It’s hard to ascertain what exactly was achieved in a standoff that created an estimated loss of $24 billion in economic activity, forced the back payment of government workers for work not done, stopped safety inspections, halted essential research, closed parks and frustrated the majority of Americans and America’s economic partners. Ultimately, the Republicans received a deferment of the Affordable Care Act’s subsidies for congressional and White House staffers (a violation of the 27th Amendment), a promise from the Democrats to follow the ACA’s means test as it is written in the original legislation, a call for budget negotiations (which the Democrats have been requesting for the last five months) and the opportunity to go through this all again in January.
“The House has fought with everything it has to convince the president of the United States to engage in bipartisan negotiations aimed at addressing our country’s debt and providing fairness for the American people under Obamacare,” Boehner said after he finally conceded to the Democrats. “That fight will continue. But blocking the bipartisan agreement reached today by the members of the Senate will not be a tactic for us.”
In reality, the shutdown was a reflection of political realities. The notion that the House would pass a bill to defund the ACA, marking the 42nd time the House attempted to alter, delay or stop the controversial bill, knowing that it would trigger a government shutdown and that the Republican mainstream — from former presidential candidate Mitt Romney to Sen. John McCain (Ariz.) — wholly rejected the idea, made Boehner’s backing of the bill to appease the Tea Party amount to political malpractice.
The Affordable Care Act didn’t just build more community health centers. It was a major bit of social engineering championed by the nation’s first black president. It reached into private lives with new mandates and arrived amid major economic stress in the country after the financial collapse in 2008. This helped to spur a largely white, populist anti-government movement inside the GOP, ground down by years of war and economic stress and vulnerable to a grass-roots takeover often aided by wealthy interests with their own anti-regulatory agenda.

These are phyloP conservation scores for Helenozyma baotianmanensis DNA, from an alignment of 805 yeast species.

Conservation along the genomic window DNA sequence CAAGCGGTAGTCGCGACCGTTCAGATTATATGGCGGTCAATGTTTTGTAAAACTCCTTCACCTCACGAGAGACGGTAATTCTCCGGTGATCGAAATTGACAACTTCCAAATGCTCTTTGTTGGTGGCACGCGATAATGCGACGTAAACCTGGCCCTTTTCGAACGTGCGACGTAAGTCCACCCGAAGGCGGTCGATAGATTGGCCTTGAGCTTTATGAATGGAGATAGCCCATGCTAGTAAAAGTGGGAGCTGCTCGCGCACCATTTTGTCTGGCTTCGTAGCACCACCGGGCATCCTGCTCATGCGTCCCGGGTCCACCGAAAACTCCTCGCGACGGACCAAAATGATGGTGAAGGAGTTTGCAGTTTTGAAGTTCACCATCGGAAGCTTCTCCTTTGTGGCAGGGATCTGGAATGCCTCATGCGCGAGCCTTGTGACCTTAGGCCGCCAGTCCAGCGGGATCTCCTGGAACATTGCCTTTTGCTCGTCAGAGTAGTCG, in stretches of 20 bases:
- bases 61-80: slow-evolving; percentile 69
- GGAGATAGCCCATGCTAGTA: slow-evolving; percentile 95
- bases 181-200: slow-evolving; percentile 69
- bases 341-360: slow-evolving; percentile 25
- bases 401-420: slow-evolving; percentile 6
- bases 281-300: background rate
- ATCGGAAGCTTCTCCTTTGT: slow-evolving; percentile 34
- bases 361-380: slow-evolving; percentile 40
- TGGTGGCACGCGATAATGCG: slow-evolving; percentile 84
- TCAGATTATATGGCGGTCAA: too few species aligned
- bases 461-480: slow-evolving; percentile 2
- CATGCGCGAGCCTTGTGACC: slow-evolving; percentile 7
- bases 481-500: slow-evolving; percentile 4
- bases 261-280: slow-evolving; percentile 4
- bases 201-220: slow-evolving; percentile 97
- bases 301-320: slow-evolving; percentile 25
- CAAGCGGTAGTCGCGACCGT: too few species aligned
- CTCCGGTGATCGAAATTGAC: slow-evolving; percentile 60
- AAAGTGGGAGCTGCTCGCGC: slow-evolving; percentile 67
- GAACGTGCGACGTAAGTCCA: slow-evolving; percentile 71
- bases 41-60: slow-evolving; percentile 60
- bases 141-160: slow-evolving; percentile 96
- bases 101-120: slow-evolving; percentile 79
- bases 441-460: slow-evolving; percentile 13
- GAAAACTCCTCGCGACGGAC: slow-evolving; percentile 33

Boehner rode this tiger back to power in the House in the 2010 elections and its flashes of idealism genuinely appealed to him from his own Gang of Seven days as a younger House member. But in this shutdown and debt crisis, it also pushed him to advance its utopian vision with radical means at odds with his constitutional role.
Failure in the concentration of power
In this speaker-as-majority-leader mindset, the checks and balances of the House are defeated. The way things are supposed to work is this: the majority leader meets with the speaker to set the legislative agenda. The speaker then sends the agenda to the committee chairs, who draft legislation in their respective committees. The legislation leaves committee, the majority leader and the whips draw support for the legislation and the legislation passes. What is happening now is the speaker puts on a one-man show, assuming responsibility and ownership of legislation, instead of just introducing it.
This creates a situation in which the speaker must appease multiple factions just to maintain power, which freezes him in place. Instead of allowing the process to play out democratically, pressure from minority groups — such as the Tea Party, which, lacking a majority, holds control anyway thanks to the persistent threat of “primarying” vulnerable mainstream Republicans out of office, something even Boehner cannot ignore — is creating a logistic backlog that has made the last two Congresses the least productive in the history of the nation.
It may be that ultimately, the way forward after the disaster of the shutdown is a step back. While it is speculative to say at this point, one might argue that if the House Appropriations Committee considered the Senate’s Continuing Resolution proposal instead of the majority leader or the speaker, the shutdown would have worked out differently. At the very least, Boehner would not have been the fall guy.
It may be time to walk away from the modern speakership. Reinforcing the role of speaker of the House may first require weakening it.